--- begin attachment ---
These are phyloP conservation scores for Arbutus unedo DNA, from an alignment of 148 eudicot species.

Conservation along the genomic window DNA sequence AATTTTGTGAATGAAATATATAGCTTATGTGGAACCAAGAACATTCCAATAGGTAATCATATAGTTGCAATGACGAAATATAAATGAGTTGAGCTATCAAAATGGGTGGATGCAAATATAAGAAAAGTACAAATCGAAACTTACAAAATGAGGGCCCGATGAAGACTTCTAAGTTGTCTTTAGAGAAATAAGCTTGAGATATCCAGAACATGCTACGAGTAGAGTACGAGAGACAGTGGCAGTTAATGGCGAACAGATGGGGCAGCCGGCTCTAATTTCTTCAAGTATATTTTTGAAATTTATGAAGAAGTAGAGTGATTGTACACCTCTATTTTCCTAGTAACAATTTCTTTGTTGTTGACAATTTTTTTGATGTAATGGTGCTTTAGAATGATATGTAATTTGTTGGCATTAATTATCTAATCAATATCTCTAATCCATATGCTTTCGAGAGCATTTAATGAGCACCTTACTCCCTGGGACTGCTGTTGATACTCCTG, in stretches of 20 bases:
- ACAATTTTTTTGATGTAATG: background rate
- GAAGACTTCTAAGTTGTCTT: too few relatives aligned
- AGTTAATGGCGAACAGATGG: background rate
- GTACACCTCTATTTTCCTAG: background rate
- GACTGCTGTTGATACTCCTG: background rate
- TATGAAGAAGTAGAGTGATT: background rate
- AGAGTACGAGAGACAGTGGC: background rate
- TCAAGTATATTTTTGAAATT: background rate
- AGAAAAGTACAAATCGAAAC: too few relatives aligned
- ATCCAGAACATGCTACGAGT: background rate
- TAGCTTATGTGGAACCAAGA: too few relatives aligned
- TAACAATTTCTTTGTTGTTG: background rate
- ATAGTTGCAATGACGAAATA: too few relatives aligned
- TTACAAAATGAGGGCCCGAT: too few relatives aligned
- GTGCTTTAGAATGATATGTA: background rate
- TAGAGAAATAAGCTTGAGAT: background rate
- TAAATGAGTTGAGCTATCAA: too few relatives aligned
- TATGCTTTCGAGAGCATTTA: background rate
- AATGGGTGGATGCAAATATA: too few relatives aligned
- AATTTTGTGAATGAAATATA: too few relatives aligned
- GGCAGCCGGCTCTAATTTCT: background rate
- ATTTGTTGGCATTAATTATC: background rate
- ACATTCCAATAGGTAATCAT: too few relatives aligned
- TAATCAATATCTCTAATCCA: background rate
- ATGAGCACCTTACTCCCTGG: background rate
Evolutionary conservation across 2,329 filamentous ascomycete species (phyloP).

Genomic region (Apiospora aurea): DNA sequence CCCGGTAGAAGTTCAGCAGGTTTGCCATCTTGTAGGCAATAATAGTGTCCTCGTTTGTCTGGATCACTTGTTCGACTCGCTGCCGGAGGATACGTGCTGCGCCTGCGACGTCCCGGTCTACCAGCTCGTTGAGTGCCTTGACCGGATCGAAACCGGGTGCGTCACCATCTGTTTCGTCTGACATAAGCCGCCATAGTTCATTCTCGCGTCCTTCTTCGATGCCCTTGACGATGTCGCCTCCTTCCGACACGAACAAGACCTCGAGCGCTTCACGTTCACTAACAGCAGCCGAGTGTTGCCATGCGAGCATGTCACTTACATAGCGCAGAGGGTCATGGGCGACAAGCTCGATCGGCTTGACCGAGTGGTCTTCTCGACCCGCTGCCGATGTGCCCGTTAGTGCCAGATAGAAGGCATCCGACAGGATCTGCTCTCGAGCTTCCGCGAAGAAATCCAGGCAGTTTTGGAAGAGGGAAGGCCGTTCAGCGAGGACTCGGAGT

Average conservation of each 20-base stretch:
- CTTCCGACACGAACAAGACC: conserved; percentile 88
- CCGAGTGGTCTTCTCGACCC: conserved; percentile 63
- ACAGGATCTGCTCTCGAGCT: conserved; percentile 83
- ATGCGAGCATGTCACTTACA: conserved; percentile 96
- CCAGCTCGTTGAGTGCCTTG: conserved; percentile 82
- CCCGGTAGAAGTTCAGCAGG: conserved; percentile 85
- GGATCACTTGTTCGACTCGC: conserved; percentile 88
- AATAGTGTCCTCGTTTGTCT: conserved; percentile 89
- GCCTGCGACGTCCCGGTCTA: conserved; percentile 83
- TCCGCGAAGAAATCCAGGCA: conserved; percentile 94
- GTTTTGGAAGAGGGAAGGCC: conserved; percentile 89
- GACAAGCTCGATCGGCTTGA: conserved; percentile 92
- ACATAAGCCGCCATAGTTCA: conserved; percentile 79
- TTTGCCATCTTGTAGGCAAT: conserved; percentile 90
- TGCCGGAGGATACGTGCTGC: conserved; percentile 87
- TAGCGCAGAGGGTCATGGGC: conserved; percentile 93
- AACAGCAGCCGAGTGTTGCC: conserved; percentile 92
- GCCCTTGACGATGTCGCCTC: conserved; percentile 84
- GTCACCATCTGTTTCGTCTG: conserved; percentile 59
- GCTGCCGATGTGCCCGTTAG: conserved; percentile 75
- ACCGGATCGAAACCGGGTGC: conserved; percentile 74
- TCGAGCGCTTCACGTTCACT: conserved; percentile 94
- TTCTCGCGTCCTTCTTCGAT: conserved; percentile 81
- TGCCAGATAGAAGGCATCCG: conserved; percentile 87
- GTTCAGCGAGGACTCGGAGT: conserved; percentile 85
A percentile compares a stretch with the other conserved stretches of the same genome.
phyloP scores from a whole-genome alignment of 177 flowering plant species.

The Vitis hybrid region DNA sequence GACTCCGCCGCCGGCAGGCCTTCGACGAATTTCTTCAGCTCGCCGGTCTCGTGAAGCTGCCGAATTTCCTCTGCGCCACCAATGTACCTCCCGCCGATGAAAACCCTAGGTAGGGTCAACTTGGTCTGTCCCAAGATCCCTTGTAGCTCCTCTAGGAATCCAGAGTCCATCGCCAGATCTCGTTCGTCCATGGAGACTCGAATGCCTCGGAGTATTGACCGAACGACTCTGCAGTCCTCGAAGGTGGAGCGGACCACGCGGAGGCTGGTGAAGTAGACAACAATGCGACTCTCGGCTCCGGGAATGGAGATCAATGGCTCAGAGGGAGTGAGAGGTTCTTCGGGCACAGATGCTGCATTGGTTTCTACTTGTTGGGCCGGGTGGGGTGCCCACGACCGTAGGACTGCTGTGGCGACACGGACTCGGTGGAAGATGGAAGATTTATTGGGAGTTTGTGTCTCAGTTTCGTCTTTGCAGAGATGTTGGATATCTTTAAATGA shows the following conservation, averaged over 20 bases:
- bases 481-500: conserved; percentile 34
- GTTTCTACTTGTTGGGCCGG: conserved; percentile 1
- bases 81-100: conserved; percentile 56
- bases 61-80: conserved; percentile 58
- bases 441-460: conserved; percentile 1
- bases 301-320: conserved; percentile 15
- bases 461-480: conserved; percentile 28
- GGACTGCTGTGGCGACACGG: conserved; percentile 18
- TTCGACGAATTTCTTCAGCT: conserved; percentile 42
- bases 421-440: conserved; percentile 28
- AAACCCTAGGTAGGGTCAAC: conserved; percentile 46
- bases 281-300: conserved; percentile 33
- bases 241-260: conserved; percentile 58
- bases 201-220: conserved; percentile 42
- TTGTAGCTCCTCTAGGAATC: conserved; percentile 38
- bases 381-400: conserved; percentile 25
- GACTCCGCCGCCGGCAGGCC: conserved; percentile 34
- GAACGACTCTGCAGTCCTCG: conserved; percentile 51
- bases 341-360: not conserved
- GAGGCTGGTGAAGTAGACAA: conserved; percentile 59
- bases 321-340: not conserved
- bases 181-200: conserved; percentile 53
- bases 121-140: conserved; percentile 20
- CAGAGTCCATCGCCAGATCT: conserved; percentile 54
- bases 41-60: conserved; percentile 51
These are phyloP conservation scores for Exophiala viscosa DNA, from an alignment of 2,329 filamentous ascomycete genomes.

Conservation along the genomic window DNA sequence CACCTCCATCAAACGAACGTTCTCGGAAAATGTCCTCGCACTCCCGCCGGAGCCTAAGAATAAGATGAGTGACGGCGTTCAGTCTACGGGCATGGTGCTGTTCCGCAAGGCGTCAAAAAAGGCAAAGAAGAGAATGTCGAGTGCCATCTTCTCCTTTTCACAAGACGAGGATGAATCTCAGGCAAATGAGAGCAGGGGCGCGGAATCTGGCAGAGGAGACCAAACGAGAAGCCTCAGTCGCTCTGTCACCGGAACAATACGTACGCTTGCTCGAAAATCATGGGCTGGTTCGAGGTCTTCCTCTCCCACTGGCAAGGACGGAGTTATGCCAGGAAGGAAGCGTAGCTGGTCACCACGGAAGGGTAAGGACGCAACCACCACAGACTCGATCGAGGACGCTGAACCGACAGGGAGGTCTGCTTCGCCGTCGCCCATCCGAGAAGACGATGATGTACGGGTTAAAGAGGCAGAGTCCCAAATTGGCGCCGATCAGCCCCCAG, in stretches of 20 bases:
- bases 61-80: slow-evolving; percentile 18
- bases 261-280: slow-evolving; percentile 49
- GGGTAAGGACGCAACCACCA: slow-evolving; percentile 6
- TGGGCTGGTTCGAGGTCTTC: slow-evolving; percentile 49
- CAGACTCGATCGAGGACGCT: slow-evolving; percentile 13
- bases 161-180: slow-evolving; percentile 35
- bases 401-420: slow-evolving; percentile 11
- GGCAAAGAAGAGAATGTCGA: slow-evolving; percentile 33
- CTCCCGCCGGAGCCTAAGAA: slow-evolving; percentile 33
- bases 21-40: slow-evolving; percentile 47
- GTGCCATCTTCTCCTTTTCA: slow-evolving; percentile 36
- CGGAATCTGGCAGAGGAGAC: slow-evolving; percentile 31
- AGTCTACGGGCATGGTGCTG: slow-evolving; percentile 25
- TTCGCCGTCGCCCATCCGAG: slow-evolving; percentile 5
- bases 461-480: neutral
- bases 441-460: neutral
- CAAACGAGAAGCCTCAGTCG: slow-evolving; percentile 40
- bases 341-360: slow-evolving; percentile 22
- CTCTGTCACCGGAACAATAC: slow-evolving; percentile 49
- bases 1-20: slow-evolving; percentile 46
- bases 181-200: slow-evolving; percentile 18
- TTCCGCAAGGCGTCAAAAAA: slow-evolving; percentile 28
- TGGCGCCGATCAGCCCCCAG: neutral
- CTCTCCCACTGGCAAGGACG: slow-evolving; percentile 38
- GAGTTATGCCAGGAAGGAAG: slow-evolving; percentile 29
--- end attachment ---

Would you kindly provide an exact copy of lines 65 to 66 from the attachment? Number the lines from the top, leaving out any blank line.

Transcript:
- bases 461-480: conserved; percentile 28
- GGACTGCTGTGGCGACACGG: conserved; percentile 18